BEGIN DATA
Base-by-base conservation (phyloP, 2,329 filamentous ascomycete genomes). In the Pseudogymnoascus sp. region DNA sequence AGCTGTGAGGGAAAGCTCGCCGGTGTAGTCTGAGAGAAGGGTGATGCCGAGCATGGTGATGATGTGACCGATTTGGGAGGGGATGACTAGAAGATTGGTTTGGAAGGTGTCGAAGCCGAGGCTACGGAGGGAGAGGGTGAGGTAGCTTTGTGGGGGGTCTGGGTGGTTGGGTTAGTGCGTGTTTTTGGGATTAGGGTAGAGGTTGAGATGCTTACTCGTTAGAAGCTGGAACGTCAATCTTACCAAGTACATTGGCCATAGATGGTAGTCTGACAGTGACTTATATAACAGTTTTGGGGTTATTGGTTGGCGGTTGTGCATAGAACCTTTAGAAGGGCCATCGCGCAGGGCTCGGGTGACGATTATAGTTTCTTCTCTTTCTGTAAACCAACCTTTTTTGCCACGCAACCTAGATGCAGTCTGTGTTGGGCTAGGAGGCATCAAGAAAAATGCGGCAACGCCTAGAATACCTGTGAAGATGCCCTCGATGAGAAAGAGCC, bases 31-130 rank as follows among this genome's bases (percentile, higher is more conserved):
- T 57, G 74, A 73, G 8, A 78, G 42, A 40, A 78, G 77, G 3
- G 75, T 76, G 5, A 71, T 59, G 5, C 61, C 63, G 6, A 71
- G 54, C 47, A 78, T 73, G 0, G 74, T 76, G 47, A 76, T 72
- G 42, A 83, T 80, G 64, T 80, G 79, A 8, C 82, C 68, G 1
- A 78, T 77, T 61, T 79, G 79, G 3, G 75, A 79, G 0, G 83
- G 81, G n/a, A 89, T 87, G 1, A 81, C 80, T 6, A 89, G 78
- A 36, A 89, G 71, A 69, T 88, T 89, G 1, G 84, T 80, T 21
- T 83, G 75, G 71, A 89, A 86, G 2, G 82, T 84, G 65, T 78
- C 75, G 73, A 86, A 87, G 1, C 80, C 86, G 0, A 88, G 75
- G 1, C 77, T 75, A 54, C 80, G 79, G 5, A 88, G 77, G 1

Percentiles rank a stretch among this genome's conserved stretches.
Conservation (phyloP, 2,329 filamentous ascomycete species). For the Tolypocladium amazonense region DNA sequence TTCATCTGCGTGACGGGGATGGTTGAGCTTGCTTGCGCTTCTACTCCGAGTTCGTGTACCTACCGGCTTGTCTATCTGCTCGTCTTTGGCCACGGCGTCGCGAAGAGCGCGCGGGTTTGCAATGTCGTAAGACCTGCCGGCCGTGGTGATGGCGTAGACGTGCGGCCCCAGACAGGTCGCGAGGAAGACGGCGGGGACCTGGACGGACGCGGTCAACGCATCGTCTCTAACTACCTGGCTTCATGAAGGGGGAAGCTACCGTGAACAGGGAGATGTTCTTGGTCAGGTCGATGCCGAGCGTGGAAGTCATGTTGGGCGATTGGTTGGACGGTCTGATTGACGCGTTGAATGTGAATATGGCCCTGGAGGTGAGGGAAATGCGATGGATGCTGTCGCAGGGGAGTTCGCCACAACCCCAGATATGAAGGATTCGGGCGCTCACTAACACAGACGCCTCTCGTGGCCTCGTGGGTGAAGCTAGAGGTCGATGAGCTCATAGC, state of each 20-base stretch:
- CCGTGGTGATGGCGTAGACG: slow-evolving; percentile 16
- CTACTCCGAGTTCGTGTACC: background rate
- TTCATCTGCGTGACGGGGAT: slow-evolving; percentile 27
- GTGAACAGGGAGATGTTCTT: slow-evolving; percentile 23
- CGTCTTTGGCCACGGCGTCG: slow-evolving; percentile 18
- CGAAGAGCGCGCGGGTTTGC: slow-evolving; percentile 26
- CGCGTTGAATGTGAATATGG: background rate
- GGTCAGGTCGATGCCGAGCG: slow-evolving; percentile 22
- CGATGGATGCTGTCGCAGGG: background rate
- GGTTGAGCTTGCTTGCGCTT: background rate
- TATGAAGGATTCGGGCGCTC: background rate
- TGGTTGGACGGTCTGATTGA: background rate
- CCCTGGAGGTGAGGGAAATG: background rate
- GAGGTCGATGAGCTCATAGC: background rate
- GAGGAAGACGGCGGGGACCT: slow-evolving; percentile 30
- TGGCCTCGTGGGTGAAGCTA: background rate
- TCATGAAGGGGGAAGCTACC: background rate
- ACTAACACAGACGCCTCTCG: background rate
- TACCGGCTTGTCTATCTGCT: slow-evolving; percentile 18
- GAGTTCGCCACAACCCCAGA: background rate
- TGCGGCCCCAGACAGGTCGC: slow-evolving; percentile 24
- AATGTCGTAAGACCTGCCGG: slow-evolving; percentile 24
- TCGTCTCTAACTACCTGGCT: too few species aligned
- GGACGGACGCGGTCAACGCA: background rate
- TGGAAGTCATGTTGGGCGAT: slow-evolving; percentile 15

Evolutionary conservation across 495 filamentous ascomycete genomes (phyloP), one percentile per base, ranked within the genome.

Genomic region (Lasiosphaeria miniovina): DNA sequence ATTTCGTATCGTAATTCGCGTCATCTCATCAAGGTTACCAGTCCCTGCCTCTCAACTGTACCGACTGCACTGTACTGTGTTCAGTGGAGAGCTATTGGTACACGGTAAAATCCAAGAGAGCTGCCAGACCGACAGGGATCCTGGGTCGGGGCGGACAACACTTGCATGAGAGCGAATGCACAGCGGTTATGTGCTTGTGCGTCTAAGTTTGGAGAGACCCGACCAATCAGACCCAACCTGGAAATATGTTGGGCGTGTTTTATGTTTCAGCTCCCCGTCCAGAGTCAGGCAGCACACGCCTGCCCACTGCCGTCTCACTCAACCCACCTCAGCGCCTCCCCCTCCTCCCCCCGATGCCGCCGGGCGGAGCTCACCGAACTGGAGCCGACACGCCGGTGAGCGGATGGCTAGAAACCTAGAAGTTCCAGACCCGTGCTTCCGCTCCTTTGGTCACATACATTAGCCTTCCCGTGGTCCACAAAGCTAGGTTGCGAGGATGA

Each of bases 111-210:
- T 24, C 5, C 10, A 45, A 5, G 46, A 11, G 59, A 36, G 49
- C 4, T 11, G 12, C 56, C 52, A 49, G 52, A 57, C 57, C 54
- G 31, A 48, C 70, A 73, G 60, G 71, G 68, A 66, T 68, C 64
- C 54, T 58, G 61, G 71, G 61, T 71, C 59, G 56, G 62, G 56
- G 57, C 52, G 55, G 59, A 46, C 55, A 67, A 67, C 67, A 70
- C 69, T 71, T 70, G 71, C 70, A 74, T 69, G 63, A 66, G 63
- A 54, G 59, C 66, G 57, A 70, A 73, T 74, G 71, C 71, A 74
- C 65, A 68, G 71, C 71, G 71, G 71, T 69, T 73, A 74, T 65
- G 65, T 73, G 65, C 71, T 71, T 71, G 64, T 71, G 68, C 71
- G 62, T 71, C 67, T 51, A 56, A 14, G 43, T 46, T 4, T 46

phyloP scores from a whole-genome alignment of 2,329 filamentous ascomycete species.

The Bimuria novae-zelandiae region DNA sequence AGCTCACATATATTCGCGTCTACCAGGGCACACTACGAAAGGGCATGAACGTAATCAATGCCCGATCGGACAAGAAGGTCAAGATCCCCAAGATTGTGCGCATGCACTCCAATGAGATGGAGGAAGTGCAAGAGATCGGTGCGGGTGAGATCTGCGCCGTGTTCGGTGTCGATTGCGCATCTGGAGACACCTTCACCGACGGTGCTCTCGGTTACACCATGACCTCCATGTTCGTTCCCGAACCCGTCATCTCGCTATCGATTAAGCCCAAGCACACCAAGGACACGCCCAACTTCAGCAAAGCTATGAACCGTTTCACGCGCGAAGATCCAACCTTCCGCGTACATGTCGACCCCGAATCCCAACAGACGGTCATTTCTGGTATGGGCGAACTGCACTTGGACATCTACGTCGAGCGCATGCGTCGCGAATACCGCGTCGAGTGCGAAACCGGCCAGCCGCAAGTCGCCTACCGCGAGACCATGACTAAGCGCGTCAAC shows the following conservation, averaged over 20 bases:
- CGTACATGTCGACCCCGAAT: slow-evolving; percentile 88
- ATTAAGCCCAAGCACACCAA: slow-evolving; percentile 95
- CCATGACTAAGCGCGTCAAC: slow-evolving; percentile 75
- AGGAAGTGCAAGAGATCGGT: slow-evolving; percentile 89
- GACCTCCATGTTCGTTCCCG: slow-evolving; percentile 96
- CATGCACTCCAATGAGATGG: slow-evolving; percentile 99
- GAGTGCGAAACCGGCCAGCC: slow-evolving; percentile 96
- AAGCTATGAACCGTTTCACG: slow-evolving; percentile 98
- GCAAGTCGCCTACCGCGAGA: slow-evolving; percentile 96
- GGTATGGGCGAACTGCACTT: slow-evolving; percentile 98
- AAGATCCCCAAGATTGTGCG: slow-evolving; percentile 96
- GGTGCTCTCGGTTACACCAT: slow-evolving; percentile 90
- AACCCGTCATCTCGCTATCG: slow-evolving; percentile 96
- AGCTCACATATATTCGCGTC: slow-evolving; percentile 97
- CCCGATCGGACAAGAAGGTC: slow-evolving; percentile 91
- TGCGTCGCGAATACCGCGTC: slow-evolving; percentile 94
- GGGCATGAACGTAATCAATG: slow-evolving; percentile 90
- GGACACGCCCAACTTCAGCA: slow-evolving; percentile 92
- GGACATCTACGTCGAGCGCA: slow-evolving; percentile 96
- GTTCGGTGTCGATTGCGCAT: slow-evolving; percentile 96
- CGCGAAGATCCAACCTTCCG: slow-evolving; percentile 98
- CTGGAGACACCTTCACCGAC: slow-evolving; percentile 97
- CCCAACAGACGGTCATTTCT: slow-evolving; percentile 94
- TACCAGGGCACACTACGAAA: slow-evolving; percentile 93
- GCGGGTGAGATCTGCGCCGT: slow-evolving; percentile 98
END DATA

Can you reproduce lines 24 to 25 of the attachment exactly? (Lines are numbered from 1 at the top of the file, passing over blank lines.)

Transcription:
- TATGAAGGATTCGGGCGCTC: background rate
- TGGTTGGACGGTCTGATTGA: background rate